Consistency Theories PPT by wanghonghx

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									Cognitive consistency
theories


    Humans as cognitive creatures
   Cognitions form “associative
            networks”
• associative networks include beliefs,
  attitudes, and other cognitions
• the associations are often
  unconscious, implicit
• changes in one belief or attitude may
  produce a “ripple effect” elsewhere
  in one’s cognitive system
     Three basic assumptions of
        consistency theories
•   People expect, prefer
    consistency
     Individuals strive to maintain
      psychological harmony among their
      beliefs, attitudes, behaviors
•   Inconsistency causes
    psychological discomfort, tension
     “Dissonance” is uncomfortable,
      may even be accompanied by
      physiological symptoms
•   Individuals are motivated to
    restore cognitive consistency
     “Drive-reduction” model
     a form of face-saving, identity
      management
                                          Angelina Joile replaced her “Billy
                                          Bob” tattoo
Example of an empirical study on
         consistency
• Sherman & Gorkin (1980) females         • The Riddle: A man and his
  who scored high on a feminism             son were driving down an icy
  scale tried to solve a “sex-role”
  problem (which they were set up to        mountain road. Suddenly the
  fail).                                    car skidded off the road and
• A control group with similar scores       down a ravine. The man was
  on the feminism scale completed a         killed instantly and the boy
  different task.                           was rushed to the hospital for
• The failure of the treatment group to     emergency surgery. Upon
  solve the problem induced a state of      seeing the child, the surgeon
  psychological inconsistency in the        exclaims, "Oh my god,I can’t
  feminists.
• Both groups then read a transcript
                                            operate on him. That’s my
  about a sex discrimination case.          son!"
  Their task was to decide who was        • How is this possible?
  wrong in the case and make an
  award.
• What do you think happened?
     Results of Sherman & Gorkin’s
             (1980) study:

• The feminists who experienced dissonance were more
  likely to find that sex discrimination had occurred and
  gave much larger awards compared to the control
  group.
• Why? Their decision helped to restore their self-
  concept as feminists.
• Threats to one’s self image lead to attempts to bolster,
  reinforce, or reestablish the threatened attitudes.
           Revisions to cognitive
           consistency theories
• More recently, consistency has also been viewed as socially
  motivated
    • the appearance of consistency matters to us
• Individuals can tolerate a certain amount of inconsistency
    • especially if core beliefs, attitudes aren’t involved
    • examples: Log Cabin Republicans, driving an SUV but
      being pro-environment, being a vegetarian, but wearing
      leather shoes
• In some cases, individuals may even strive to create
  inconsistency
    • example: dysfunctional relationships
   Fritz Heider’s “Balance theory”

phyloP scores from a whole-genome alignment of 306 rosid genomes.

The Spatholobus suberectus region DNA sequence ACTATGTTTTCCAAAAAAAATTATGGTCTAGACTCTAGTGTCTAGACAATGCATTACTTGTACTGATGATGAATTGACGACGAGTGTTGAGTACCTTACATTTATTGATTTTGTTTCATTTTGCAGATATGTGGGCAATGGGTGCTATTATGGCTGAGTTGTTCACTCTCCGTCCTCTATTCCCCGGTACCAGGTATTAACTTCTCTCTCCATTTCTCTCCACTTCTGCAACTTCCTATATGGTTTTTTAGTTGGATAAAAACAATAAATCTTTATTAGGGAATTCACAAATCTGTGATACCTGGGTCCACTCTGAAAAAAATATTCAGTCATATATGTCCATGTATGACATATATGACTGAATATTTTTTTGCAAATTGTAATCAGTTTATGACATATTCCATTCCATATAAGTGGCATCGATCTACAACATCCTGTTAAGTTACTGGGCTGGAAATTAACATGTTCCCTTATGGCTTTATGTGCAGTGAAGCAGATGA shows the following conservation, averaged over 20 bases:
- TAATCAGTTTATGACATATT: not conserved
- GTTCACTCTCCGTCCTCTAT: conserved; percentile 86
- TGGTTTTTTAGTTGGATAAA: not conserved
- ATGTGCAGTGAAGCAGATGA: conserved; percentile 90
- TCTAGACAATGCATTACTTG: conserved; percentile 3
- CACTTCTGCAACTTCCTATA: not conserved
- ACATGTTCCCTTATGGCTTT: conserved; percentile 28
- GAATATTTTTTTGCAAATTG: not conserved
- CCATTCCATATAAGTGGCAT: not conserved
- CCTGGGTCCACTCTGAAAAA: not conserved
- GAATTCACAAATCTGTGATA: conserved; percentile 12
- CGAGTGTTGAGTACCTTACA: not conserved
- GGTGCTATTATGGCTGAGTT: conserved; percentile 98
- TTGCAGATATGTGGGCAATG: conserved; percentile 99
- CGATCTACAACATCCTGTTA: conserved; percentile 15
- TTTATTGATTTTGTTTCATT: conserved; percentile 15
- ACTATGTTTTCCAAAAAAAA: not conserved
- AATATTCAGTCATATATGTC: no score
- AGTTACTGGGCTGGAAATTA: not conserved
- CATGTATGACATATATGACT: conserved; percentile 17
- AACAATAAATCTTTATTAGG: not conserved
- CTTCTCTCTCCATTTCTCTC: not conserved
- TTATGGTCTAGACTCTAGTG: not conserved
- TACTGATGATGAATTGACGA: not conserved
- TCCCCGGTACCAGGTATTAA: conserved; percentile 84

(1958)
• The “granddaddy” of all consistency theories
• The most basic, simple model
• Involves three cognitive elements, P,O,X:
    • P: Person (perceiver, self)
    • O: Other person
    • X: Attitude object (thing, event, action)
   Example of Heider’s P-O-X triad

• A child admires Popeye          Popeye
• The child doesn’t like to
  eat spinach
• Popeye is positively
  associated with Spinach     +        +
• This is a cognitively
  imbalanced state, which
  should motivate the child        -
  to change one of the
  associations.
           Consistency theory in
               advertising
• A female consumer is thinking
  of buying a new car
• She has a negative attitude
  toward high gas prices
• The Toyota Prius is advertised
  as a high mileage vehicle
• She forms a favorable                       hybrid car
  impression of the Toyota Prius
                                              +            -
                                                  -
                                                               high gas
                                   female
                                                               prices
                                   consumer
Balanced versus imbalanced
    psychological states

balanced (consistent) psychological states
+        +   +       -   -       +     -         -
     +           -           -               +

imbalanced (inconsistent) psychological states
 -       -   -       +   +       -     +         +
     -           +           +               -
   Limitations of Balance theory
• Model is incapable of handling more than one
  triad at a time (not complex psychological
  relationships)
• Only one element of the triad is assumed to
  change (not several elements)
• No provision for the degree or strength of the
  attitudes
• No clear indication of how balance will be
  restored (which element will change). Heider
  states “the least effortful means” will be
  employed.
       Congruity Theory (Osgood,
       Tannenbaum, & Suci, 1957)
• Congruity theory also presumes that people strive
  to maintain consistency among their cognitions
• The theory is based upon the “semantic
  differential” scale
• Congruity exists when a person holds identical
  attitudes toward a source and a topic or issue.
    • When incongruity exists, there is a tendency to change
      cognitions so as to achieve psychological equilibrium
    • When two or more attitudes are linked by an assertion
      there is a tendency for both attitudes to change
     Improvements over Balance
              theory
• Allows for more than one attitude to change
• Allows for degrees of attitude change
     • An accompanying formula allows for
       precise predictions regarding the extent and
       direction of attitude change